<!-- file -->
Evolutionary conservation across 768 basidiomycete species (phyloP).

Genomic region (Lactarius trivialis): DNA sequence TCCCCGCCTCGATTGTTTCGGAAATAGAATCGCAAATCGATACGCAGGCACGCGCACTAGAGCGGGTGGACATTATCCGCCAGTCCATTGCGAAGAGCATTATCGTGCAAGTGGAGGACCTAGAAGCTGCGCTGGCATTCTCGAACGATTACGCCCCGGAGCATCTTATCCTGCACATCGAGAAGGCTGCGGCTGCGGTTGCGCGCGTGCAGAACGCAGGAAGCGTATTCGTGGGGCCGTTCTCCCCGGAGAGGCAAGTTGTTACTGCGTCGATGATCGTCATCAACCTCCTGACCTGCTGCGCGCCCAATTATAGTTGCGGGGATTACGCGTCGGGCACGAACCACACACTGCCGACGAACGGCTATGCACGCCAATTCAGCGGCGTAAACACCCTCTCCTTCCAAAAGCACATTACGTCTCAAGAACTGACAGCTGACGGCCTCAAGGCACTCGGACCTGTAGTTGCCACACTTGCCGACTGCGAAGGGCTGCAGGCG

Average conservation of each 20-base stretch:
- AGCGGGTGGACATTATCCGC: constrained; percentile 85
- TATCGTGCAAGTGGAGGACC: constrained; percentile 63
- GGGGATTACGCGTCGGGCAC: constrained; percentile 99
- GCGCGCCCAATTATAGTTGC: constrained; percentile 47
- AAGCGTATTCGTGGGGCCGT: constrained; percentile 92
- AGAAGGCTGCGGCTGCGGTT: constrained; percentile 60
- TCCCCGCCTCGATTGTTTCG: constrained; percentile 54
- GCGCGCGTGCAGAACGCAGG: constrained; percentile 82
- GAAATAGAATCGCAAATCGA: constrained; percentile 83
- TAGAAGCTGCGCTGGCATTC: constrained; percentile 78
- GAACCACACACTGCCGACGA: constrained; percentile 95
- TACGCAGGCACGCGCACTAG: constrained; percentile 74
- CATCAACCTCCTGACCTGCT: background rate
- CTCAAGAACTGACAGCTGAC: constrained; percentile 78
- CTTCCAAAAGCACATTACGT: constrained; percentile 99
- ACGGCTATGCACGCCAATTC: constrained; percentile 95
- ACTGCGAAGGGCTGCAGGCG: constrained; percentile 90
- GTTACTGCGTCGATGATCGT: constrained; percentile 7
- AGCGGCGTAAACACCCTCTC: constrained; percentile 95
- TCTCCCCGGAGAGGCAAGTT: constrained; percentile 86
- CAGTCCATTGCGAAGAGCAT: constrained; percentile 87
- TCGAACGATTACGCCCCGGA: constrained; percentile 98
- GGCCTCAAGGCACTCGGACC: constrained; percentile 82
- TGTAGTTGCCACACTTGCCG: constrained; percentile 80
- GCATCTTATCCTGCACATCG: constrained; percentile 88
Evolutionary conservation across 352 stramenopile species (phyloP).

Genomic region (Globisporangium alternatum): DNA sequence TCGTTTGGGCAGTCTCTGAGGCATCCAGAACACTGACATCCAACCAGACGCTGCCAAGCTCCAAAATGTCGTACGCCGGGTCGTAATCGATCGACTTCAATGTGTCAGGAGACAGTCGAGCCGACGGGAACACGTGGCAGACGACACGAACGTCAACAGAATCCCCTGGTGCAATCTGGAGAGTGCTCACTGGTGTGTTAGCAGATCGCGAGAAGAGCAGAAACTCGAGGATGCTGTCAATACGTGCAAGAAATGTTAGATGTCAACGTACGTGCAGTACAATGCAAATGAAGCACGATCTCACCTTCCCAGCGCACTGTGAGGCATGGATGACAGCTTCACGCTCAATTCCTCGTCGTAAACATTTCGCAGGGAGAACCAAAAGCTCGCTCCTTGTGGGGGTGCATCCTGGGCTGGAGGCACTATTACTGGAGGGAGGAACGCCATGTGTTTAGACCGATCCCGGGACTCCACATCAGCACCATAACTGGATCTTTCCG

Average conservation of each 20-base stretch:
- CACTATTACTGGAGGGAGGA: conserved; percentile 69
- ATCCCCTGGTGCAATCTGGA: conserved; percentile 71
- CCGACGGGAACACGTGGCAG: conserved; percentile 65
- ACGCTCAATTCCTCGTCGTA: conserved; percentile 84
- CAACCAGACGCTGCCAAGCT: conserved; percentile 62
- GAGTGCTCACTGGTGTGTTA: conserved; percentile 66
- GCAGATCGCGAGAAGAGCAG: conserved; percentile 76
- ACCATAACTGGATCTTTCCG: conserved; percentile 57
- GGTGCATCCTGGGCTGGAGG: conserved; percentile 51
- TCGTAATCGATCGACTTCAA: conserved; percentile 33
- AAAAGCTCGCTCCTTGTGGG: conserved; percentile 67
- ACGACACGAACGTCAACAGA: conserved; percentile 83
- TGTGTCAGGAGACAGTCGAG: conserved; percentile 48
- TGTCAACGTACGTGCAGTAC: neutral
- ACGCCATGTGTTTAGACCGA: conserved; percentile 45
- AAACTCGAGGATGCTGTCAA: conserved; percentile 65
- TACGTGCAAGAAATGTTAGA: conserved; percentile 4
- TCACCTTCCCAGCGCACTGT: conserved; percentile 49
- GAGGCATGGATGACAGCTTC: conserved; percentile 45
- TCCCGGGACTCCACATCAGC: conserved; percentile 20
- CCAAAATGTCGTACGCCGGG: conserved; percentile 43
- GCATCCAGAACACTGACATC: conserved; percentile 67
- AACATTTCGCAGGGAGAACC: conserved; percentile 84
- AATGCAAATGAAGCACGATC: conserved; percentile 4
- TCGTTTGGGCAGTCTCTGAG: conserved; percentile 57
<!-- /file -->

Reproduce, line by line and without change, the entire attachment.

Evolutionary conservation across 768 basidiomycete species (phyloP).

Genomic region (Lactarius trivialis): DNA sequence TCCCCGCCTCGATTGTTTCGGAAATAGAATCGCAAATCGATACGCAGGCACGCGCACTAGAGCGGGTGGACATTATCCGCCAGTCCATTGCGAAGAGCATTATCGTGCAAGTGGAGGACCTAGAAGCTGCGCTGGCATTCTCGAACGATTACGCCCCGGAGCATCTTATCCTGCACATCGAGAAGGCTGCGGCTGCGGTTGCGCGCGTGCAGAACGCAGGAAGCGTATTCGTGGGGCCGTTCTCCCCGGAGAGGCAAGTTGTTACTGCGTCGATGATCGTCATCAACCTCCTGACCTGCTGCGCGCCCAATTATAGTTGCGGGGATTACGCGTCGGGCACGAACCACACACTGCCGACGAACGGCTATGCACGCCAATTCAGCGGCGTAAACACCCTCTCCTTCCAAAAGCACATTACGTCTCAAGAACTGACAGCTGACGGCCTCAAGGCACTCGGACCTGTAGTTGCCACACTTGCCGACTGCGAAGGGCTGCAGGCG

Average conservation of each 20-base stretch:
- AGCGGGTGGACATTATCCGC: constrained; percentile 85
- TATCGTGCAAGTGGAGGACC: constrained; percentile 63
- GGGGATTACGCGTCGGGCAC: constrained; percentile 99
- GCGCGCCCAATTATAGTTGC: constrained; percentile 47
- AAGCGTATTCGTGGGGCCGT: constrained; percentile 92
- AGAAGGCTGCGGCTGCGGTT: constrained; percentile 60
- TCCCCGCCTCGATTGTTTCG: constrained; percentile 54
- GCGCGCGTGCAGAACGCAGG: constrained; percentile 82
- GAAATAGAATCGCAAATCGA: constrained; percentile 83
- TAGAAGCTGCGCTGGCATTC: constrained; percentile 78
- GAACCACACACTGCCGACGA: constrained; percentile 95
- TACGCAGGCACGCGCACTAG: constrained; percentile 74
- CATCAACCTCCTGACCTGCT: background rate
- CTCAAGAACTGACAGCTGAC: constrained; percentile 78
- CTTCCAAAAGCACATTACGT: constrained; percentile 99
- ACGGCTATGCACGCCAATTC: constrained; percentile 95
- ACTGCGAAGGGCTGCAGGCG: constrained; percentile 90
- GTTACTGCGTCGATGATCGT: constrained; percentile 7
- AGCGGCGTAAACACCCTCTC: constrained; percentile 95
- TCTCCCCGGAGAGGCAAGTT: constrained; percentile 86
- CAGTCCATTGCGAAGAGCAT: constrained; percentile 87
- TCGAACGATTACGCCCCGGA: constrained; percentile 98
- GGCCTCAAGGCACTCGGACC: constrained; percentile 82
- TGTAGTTGCCACACTTGCCG: constrained; percentile 80
- GCATCTTATCCTGCACATCG: constrained; percentile 88
Evolutionary conservation across 352 stramenopile species (phyloP).

Genomic region (Globisporangium alternatum): DNA sequence TCGTTTGGGCAGTCTCTGAGGCATCCAGAACACTGACATCCAACCAGACGCTGCCAAGCTCCAAAATGTCGTACGCCGGGTCGTAATCGATCGACTTCAATGTGTCAGGAGACAGTCGAGCCGACGGGAACACGTGGCAGACGACACGAACGTCAACAGAATCCCCTGGTGCAATCTGGAGAGTGCTCACTGGTGTGTTAGCAGATCGCGAGAAGAGCAGAAACTCGAGGATGCTGTCAATACGTGCAAGAAATGTTAGATGTCAACGTACGTGCAGTACAATGCAAATGAAGCACGATCTCACCTTCCCAGCGCACTGTGAGGCATGGATGACAGCTTCACGCTCAATTCCTCGTCGTAAACATTTCGCAGGGAGAACCAAAAGCTCGCTCCTTGTGGGGGTGCATCCTGGGCTGGAGGCACTATTACTGGAGGGAGGAACGCCATGTGTTTAGACCGATCCCGGGACTCCACATCAGCACCATAACTGGATCTTTCCG

Average conservation of each 20-base stretch:
- CACTATTACTGGAGGGAGGA: conserved; percentile 69
- ATCCCCTGGTGCAATCTGGA: conserved; percentile 71
- CCGACGGGAACACGTGGCAG: conserved; percentile 65
- ACGCTCAATTCCTCGTCGTA: conserved; percentile 84
- CAACCAGACGCTGCCAAGCT: conserved; percentile 62
- GAGTGCTCACTGGTGTGTTA: conserved; percentile 66
- GCAGATCGCGAGAAGAGCAG: conserved; percentile 76
- ACCATAACTGGATCTTTCCG: conserved; percentile 57
- GGTGCATCCTGGGCTGGAGG: conserved; percentile 51
- TCGTAATCGATCGACTTCAA: conserved; percentile 33
- AAAAGCTCGCTCCTTGTGGG: conserved; percentile 67
- ACGACACGAACGTCAACAGA: conserved; percentile 83
- TGTGTCAGGAGACAGTCGAG: conserved; percentile 48
- TGTCAACGTACGTGCAGTAC: neutral
- ACGCCATGTGTTTAGACCGA: conserved; percentile 45
- AAACTCGAGGATGCTGTCAA: conserved; percentile 65
- TACGTGCAAGAAATGTTAGA: conserved; percentile 4
- TCACCTTCCCAGCGCACTGT: conserved; percentile 49
- GAGGCATGGATGACAGCTTC: conserved; percentile 45
- TCCCGGGACTCCACATCAGC: conserved; percentile 20
- CCAAAATGTCGTACGCCGGG: conserved; percentile 43
- GCATCCAGAACACTGACATC: conserved; percentile 67
- AACATTTCGCAGGGAGAACC: conserved; percentile 84
- AATGCAAATGAAGCACGATC: conserved; percentile 4
- TCGTTTGGGCAGTCTCTGAG: conserved; percentile 57